Why is the site called The Unlearner?


If you created this site specifically for learning new things, why is it called
The Unlearner?

The name was inspired by a quote in A Study in Scarlet, the first Sherlock Holmes novel. There’s a famous scene where Holmes talks about the importance of unlearning so you can learn things that really matter.

I consider that a man’s brain originally is like a little empty attic, and you have to stock it with such furniture as you choose. A fool takes in all the lumber of every sort that he comes across, so that the knowledge which might be useful to him gets crowded out, or at best is jumbled up with a lot of other things, so that he has a difficulty in laying his hands upon it. Now the skilful workman is very careful indeed as to what he takes into his brain-attic. He will have nothing but the tools which may help him in doing his work, but of these he has a large assortment, and all in the most perfect order. It is a mistake to think that that little room has elastic walls and can distend to any extent. Depend upon it there comes a time when for every addition of knowledge you forget something that you knew before. It is of the highest importance, therefore, not to have useless facts elbowing out the useful ones.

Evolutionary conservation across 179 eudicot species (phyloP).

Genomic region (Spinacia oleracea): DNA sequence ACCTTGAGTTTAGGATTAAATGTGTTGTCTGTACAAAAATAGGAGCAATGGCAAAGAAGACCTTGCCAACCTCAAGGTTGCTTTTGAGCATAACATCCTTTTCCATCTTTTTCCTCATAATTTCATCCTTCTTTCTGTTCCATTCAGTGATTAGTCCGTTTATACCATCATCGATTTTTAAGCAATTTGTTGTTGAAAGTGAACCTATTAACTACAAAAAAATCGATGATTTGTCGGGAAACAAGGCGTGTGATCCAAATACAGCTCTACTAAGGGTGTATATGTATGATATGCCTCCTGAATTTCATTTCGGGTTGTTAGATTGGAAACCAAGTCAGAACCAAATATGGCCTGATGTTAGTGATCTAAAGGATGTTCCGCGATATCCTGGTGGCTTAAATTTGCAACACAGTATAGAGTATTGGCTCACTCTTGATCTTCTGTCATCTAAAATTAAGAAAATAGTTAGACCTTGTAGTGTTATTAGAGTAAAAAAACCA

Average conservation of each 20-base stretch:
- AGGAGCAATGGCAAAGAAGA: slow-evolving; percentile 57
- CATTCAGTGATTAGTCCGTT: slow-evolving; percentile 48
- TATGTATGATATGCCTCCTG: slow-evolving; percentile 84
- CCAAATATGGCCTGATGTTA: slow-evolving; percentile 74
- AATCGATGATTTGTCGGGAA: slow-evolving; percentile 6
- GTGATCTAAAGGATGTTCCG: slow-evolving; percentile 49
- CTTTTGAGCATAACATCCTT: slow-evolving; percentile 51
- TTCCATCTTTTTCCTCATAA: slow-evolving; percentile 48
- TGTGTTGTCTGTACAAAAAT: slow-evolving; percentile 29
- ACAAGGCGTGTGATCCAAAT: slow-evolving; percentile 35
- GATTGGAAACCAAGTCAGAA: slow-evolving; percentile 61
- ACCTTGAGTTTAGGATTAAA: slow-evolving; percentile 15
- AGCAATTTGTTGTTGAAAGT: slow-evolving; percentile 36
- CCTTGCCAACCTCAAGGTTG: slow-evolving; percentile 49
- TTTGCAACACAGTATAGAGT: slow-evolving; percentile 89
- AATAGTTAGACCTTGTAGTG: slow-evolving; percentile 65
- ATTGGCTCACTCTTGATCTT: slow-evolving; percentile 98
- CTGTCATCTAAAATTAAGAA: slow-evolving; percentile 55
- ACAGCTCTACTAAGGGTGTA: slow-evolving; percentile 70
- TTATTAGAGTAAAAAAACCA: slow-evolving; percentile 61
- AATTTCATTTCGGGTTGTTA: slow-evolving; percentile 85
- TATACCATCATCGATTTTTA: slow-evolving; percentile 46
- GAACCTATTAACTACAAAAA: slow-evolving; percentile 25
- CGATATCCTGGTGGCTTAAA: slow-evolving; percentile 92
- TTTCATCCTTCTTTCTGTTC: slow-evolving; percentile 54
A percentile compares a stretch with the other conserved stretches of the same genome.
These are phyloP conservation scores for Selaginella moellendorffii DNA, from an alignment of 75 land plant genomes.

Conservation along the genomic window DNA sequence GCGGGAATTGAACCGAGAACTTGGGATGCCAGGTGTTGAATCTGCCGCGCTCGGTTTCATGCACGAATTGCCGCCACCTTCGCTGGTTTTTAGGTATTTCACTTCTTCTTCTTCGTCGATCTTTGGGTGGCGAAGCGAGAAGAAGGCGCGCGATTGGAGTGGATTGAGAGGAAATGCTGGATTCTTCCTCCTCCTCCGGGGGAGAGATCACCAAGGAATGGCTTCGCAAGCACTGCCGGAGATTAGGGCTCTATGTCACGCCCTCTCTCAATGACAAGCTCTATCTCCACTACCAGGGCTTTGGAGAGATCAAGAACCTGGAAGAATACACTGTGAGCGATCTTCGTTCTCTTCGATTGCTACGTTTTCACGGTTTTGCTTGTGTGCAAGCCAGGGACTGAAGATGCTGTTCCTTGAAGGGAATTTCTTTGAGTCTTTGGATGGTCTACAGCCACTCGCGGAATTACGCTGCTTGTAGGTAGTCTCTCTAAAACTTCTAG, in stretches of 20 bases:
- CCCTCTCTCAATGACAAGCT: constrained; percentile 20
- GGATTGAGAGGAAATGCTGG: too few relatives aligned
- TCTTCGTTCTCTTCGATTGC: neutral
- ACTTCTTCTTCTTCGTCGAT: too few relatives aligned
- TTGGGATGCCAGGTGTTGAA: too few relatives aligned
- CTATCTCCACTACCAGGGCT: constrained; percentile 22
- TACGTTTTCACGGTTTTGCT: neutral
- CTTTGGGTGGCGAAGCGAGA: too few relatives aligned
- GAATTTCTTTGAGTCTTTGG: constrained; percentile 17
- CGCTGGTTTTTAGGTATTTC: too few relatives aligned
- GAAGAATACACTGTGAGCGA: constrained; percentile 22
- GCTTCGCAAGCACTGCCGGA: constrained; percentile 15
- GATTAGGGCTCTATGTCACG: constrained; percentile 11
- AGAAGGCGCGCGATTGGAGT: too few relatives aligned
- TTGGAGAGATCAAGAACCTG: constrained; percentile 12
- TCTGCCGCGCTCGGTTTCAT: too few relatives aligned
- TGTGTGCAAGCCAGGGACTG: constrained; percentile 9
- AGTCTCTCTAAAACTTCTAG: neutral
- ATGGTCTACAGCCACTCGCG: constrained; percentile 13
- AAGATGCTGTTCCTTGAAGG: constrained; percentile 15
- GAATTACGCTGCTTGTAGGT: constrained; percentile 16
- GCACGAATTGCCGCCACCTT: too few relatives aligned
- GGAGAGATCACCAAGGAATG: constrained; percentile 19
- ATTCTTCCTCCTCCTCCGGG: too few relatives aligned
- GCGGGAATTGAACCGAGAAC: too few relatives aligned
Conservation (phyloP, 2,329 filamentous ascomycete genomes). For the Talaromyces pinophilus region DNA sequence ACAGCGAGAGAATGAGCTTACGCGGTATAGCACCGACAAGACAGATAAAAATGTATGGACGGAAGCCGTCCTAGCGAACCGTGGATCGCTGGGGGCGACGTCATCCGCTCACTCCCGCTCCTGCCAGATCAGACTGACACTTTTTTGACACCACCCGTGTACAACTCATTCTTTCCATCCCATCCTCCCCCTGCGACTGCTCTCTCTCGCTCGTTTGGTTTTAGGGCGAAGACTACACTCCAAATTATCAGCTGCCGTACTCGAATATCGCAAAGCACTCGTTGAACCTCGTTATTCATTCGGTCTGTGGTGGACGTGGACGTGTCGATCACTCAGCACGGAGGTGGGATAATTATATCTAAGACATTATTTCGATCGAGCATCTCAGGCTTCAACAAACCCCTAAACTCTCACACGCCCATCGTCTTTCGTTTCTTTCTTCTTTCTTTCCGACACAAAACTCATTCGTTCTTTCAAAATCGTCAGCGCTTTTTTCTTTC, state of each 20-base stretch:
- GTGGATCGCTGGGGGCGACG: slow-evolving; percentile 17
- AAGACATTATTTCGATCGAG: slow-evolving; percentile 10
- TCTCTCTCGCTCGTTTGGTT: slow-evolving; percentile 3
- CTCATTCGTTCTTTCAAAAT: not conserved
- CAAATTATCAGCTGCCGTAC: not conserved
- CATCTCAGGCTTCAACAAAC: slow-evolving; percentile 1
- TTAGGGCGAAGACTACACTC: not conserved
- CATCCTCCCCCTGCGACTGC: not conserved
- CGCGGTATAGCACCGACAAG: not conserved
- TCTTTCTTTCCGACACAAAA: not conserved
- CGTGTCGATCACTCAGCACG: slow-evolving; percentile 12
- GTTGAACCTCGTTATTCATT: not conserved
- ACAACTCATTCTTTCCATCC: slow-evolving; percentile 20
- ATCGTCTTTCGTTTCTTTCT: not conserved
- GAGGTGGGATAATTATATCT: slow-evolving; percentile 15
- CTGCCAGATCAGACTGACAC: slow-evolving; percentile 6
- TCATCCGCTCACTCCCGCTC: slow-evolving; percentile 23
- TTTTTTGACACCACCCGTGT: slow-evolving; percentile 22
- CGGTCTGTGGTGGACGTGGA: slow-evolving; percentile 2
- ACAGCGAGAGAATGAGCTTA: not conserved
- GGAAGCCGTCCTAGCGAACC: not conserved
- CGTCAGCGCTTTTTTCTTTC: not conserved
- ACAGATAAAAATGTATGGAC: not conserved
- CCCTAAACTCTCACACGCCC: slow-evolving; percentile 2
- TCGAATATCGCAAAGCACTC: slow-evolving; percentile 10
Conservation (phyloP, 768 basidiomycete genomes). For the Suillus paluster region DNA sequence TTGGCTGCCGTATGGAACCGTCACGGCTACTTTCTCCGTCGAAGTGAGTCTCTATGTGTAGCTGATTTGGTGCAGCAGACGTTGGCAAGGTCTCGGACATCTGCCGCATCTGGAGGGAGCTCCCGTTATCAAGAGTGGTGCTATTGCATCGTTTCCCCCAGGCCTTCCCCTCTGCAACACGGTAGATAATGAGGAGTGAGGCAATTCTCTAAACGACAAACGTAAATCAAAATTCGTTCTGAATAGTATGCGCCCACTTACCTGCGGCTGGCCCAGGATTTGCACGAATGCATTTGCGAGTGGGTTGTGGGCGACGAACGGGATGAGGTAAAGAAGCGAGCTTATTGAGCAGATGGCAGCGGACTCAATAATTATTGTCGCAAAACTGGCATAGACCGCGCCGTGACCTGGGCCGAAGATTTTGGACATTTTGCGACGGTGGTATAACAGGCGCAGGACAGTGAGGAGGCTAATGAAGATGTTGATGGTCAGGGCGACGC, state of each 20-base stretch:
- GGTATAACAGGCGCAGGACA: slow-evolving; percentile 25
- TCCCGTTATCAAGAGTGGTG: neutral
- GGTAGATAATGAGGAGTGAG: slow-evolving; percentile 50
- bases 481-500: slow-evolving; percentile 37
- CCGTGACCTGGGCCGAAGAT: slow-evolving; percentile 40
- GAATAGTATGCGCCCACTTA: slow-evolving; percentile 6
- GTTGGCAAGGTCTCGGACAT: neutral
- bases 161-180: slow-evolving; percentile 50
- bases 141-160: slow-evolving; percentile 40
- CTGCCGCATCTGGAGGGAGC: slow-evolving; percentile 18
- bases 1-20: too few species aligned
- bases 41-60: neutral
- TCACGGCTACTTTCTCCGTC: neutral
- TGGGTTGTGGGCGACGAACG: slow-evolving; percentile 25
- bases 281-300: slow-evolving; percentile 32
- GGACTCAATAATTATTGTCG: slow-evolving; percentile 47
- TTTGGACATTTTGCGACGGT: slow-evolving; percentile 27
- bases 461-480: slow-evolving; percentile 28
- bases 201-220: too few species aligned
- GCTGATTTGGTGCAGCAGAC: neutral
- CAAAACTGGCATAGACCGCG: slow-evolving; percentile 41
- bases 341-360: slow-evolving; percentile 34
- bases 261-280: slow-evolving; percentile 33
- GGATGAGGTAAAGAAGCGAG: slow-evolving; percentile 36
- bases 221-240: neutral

It isn’t easy being online these days. For instance, no sooner have you tweeted about the puppy doing one-legged backflips to YMCA than your friend posts a link to “91 Reasons Why Pizza for Breakfast Is Awesome” on your Facebook timeline. But wait, before you click that, you still have to check “You won’t BELIEVE what this poor, homeless, eel got for Christmas!” Where are you going? You’ve barely even scanned through today’s latest memes and pictures on Reddit. Was that pinging sound yet another email from your inbox?

And that’s just you before lunchtime.

The web is the single biggest collection of all human knowledge. The sum of our all our ideas, wisdom and experience. And yet, I realized that these fabulous riches of the web were denied to me. My inbox, dashboards and timelines were overflowing with three things: clickbait, memes, and cats. And while no one could fault me liking cats, I must admit I occasionally stopped and wondered whether there was a better way to make use of my time online.

I wanted to unlearn the noisy, cluttered, click-bait filled swamp of memes, gifs and listicles, and start learning what really mattered. Things that were inspiring, things that made me think and added value. And I wanted a place where I could keep track of all these things, cross-connect them and make sense of what I had understood.

And that was how The Unlearner came about.